Our only explanation for his action is that it preyed upon his mind until it temporarily unhinged him and he felt himself a martyr, giving his life for the people of Louisiana.”
“Carl Austin Weiss was the most unlikely of all American assassins,” argues James W. Clarke in his book Defining Danger. Clarke, who holds the title of Professor Emeritus of Political Science at the University of Arizona, spent his career studying and analyzing the motives and characteristics of American assassins and domestic terrorists, so his assessment of Weiss, is notable, though not entirely satisfactory.
Why does he consider Weiss to be “the most unlikely of all American assassins”? Primarily, it’s an opinion informed by the way he was characterized in the press in the days and weeks following his death, which is to say Weiss seems unlikely because of how his family portrayed him. But there is ample reason to believe the portrayal of the young doctor as a happy-go-lucky family man, someone who thought more about the house repairs he needed to make and the patients he had on his schedule than he ever thought about politics or Huey Long, was completely contrived.
Carlos Spaht, the Baton Rouge judge who lost the 1952 Louisiana gubernatorial election to Minden judge Robert Kennon, worked in the same office building as Carl. He was also one of his patients. They were separated in age by only a few months (Spaht, who was only four years out of law school, was the younger of the two), and on weekdays, they’d often commiserate during coffee breaks.
“We weren’t as busy in those days as we are now, and we had more chances to visit,” Spaht later recalled. “I visited with Carl, had coffee with him in the Green Room at the Reymond Building. I got to know him quite well…. He expressed a great deal of strong feelings about Huey from time to time, because Huey had upset his family. He felt strongly that Huey was some menace to our democratic way of life and generally to the welfare of our state. I knew his feelings were strongly anti-Huey. He was very strong in his feelings that Huey was a very bad thing for Louisiana, that somebody ought to get rid of him in some way. That was his feeling.”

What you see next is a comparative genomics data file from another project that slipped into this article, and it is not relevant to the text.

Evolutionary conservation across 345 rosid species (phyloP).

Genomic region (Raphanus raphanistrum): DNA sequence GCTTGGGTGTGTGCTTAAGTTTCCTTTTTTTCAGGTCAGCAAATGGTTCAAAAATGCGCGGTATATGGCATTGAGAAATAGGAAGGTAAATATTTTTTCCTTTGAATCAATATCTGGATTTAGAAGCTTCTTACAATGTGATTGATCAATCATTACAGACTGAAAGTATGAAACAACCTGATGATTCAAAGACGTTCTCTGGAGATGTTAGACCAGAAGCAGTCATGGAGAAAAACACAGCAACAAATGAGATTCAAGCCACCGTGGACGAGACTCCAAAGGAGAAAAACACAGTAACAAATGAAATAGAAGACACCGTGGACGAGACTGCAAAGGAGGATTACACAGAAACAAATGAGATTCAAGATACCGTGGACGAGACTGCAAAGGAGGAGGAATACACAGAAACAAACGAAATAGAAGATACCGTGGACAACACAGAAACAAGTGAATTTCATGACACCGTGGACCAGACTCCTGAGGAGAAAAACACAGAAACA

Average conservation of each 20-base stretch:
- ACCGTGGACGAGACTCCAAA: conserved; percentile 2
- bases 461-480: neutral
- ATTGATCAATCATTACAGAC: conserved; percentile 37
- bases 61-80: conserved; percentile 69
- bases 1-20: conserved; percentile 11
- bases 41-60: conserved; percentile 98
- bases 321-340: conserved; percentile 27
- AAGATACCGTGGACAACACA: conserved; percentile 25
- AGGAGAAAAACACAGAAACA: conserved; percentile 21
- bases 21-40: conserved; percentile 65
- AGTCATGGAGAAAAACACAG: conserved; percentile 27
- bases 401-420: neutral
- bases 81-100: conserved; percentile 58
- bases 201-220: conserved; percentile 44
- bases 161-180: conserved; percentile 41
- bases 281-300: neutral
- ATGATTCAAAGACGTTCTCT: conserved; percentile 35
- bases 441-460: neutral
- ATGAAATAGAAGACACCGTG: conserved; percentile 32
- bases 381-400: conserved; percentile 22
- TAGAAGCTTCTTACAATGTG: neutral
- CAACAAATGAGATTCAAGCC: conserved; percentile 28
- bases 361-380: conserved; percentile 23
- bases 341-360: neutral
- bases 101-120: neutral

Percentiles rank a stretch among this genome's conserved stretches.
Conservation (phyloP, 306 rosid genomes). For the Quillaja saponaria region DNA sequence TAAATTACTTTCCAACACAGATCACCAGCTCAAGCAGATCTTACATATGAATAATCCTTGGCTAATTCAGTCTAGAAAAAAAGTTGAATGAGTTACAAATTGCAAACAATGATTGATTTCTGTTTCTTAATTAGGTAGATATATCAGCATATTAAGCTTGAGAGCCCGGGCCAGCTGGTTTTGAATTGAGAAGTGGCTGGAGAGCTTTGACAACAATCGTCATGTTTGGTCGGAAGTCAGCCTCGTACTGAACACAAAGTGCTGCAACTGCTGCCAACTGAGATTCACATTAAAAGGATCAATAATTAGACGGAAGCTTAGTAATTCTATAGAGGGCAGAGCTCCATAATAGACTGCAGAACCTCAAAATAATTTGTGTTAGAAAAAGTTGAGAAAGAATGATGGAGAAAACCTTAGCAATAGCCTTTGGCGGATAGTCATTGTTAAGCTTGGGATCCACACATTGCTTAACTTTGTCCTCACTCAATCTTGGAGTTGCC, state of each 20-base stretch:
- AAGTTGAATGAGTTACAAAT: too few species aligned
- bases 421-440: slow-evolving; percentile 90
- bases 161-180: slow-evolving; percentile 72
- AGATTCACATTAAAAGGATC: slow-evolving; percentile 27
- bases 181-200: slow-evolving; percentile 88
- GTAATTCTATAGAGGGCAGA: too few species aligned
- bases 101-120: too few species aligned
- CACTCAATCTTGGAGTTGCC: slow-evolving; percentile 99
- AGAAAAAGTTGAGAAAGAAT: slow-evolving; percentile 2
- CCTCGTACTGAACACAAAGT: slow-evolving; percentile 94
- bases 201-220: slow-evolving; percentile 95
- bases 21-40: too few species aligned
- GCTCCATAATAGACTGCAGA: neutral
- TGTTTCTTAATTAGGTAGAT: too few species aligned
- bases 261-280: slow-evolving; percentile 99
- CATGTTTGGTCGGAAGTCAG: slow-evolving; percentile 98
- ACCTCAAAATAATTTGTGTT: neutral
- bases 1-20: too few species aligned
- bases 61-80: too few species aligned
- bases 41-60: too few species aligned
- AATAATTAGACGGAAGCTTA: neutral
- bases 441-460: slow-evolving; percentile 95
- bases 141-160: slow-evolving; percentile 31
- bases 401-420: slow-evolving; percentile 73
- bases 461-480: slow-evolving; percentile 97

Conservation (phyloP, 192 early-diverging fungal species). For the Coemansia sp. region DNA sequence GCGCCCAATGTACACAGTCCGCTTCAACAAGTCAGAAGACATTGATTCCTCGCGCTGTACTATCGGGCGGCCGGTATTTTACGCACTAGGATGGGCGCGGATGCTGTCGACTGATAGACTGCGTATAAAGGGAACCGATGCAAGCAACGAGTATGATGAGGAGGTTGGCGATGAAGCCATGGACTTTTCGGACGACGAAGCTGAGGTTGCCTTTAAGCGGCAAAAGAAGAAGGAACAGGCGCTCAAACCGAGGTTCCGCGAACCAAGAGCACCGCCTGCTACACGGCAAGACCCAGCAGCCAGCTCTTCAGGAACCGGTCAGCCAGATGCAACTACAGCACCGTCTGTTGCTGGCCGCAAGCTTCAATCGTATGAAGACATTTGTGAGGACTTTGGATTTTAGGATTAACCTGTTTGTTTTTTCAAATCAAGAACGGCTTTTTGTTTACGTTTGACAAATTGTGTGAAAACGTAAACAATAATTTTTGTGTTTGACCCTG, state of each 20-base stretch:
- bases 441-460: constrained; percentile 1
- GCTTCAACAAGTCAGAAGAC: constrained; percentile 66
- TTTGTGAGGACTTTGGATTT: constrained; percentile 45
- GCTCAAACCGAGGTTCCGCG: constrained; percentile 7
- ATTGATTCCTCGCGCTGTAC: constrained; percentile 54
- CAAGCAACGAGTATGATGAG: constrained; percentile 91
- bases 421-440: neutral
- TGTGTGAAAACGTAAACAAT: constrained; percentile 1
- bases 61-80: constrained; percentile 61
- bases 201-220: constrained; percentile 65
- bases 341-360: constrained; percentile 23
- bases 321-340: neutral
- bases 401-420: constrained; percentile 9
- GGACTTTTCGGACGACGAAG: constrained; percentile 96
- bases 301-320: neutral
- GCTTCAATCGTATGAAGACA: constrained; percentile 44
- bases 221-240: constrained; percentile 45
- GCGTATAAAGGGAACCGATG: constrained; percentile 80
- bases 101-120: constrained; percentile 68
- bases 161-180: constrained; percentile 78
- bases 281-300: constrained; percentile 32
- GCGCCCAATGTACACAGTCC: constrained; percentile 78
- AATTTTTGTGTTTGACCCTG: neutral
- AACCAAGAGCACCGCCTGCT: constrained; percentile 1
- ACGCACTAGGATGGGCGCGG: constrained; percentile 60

According to someone identified by the New Orleans Item as a “prominent Baton Rouge surgeon,” less than two weeks before the shooting, Weiss became bizarrely emotional when a conversation among a small group of physicians turned to the subject of the Kingfish. “A number of us were sitting around [on the afternoon of Aug. 29, 1935] in the amphitheater of a local hospital. Several of the doctors present began panning Sen. Long. The talk became heated. Suddenly I looked at Dr. Weiss. He said nothing but great big tears were rolling down his cheeks. He got up from the table and walked out of the room, still without saying a word.”
Dr. Willam H. Dick, who became close friends with Weiss when they were both completing their residency at Bellevue Hospital in New York, told a reporter that Weiss made no secret of his antipathy toward Huey Long. “He hated Long vehemently,” Dick said. “He had the belief fixed in his mind that Louisiana politics were the worst of any state’s. He was always a strong-willed and determined man, and on this point, he could not be shaken.”
In the mid-1980s, LSU released, among other things, notes from an interview that T. Harry Williams, the late historian and author of the Pulitzer Prize and National Book Award-winning biography Huey Long, conducted with a Baton Rouge civic leader named Daisy Badley. Badley recalled an ominous conversation she had with Weiss while he drove her back from the hospital one day. “Dr. Weiss came to attend [to the hospital bedside of a patient] and offered me a ride home,” she told Williams. “As we passed the [Governor’s] Mansion, he looked at it and said, ‘I’m going to kill Huey Long.’ I said, ‘Don’t be a fool. The cops and guards will cut you down.’”